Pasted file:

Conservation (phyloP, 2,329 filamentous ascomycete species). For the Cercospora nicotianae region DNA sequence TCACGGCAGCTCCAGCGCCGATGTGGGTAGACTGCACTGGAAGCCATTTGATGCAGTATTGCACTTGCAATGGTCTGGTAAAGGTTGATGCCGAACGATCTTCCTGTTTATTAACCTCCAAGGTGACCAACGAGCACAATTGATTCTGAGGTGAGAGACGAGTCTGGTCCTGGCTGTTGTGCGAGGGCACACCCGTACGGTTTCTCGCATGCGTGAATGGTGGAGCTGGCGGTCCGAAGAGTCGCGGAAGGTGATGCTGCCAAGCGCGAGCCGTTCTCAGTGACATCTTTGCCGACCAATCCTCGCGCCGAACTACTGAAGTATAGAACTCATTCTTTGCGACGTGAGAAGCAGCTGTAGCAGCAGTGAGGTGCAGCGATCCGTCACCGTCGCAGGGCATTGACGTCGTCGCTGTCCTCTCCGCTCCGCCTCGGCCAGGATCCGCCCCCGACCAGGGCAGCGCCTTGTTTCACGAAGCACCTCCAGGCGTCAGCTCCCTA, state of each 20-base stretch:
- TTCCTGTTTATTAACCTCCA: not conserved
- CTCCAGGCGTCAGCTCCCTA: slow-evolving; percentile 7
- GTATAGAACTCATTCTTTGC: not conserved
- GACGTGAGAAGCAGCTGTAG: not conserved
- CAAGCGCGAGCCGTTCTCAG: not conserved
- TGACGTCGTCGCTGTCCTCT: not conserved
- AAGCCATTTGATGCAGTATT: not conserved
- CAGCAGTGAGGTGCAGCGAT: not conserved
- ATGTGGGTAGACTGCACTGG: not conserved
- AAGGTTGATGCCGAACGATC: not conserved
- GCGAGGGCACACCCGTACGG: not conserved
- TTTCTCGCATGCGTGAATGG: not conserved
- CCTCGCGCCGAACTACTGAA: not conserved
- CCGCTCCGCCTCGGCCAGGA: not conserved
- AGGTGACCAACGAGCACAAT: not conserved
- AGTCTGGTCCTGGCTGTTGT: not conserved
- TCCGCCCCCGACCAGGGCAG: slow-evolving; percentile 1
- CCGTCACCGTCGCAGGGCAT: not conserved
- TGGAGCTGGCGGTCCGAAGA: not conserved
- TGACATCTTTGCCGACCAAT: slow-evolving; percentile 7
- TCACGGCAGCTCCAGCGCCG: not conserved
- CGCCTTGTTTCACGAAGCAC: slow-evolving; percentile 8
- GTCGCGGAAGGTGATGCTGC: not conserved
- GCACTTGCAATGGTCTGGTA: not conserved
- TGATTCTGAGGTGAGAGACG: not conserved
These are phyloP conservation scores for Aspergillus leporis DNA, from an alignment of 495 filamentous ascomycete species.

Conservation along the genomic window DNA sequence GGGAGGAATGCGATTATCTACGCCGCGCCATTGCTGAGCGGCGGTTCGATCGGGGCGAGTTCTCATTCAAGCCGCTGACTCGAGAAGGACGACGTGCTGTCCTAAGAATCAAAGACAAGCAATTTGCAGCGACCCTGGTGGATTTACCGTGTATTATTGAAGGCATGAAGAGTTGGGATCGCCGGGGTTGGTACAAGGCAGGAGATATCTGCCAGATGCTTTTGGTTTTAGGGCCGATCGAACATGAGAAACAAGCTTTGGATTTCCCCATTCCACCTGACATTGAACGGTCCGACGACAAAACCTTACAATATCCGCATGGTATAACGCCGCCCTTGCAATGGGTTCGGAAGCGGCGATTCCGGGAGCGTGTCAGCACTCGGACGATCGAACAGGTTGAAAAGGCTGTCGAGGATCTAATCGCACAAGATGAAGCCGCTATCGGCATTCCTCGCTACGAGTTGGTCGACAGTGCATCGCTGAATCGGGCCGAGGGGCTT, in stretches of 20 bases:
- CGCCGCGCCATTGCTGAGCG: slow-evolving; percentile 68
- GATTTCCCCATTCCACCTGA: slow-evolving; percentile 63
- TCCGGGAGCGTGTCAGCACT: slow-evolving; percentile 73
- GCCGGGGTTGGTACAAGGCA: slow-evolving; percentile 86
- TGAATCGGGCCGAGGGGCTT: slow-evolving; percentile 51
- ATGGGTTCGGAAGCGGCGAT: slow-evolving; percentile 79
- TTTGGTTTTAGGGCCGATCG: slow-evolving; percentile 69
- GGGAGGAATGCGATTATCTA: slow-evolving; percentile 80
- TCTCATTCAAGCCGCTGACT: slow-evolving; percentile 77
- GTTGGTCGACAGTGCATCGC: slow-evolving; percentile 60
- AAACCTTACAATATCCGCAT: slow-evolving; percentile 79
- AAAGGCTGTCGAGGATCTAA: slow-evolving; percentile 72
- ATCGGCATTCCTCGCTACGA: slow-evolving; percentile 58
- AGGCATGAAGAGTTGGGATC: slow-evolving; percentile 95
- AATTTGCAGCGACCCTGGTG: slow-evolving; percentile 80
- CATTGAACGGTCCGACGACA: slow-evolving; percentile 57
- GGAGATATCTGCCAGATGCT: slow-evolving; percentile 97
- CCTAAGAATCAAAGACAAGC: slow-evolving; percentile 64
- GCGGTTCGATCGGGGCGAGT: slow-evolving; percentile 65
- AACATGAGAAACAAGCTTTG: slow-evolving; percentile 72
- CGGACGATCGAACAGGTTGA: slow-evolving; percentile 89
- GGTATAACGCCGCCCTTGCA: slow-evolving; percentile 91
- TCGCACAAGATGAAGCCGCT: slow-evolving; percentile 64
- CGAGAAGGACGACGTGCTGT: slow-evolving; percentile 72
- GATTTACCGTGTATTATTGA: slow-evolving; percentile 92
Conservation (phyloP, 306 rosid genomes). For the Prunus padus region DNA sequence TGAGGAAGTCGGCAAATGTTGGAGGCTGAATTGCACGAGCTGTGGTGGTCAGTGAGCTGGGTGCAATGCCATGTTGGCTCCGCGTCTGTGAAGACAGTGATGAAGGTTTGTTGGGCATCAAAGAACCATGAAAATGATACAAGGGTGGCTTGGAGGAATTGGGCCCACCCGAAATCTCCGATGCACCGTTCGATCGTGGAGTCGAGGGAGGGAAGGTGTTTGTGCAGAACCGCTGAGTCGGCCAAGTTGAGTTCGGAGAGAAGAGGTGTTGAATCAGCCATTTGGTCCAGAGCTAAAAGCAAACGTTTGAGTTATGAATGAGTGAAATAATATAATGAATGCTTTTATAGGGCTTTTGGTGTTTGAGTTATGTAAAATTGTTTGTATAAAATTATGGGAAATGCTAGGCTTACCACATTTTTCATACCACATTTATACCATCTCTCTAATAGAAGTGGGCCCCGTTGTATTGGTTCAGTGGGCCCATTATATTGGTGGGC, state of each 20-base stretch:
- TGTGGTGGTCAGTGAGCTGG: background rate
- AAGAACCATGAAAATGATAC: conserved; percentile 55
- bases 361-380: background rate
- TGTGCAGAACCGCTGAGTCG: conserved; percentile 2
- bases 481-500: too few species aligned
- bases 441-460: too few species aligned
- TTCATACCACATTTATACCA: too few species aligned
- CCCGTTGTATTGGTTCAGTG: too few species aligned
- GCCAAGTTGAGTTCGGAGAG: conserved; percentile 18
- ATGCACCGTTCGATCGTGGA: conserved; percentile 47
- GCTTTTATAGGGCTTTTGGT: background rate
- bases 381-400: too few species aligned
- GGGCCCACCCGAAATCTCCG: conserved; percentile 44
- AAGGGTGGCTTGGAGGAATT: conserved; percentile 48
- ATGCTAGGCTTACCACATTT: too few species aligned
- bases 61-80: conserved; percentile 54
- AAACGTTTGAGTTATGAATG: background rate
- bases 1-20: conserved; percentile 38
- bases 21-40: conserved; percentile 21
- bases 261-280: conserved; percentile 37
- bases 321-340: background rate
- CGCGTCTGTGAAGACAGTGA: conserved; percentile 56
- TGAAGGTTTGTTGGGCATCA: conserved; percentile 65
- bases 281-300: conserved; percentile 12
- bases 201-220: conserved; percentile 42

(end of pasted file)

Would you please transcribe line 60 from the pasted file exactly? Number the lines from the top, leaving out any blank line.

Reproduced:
- bases 441-460: too few species aligned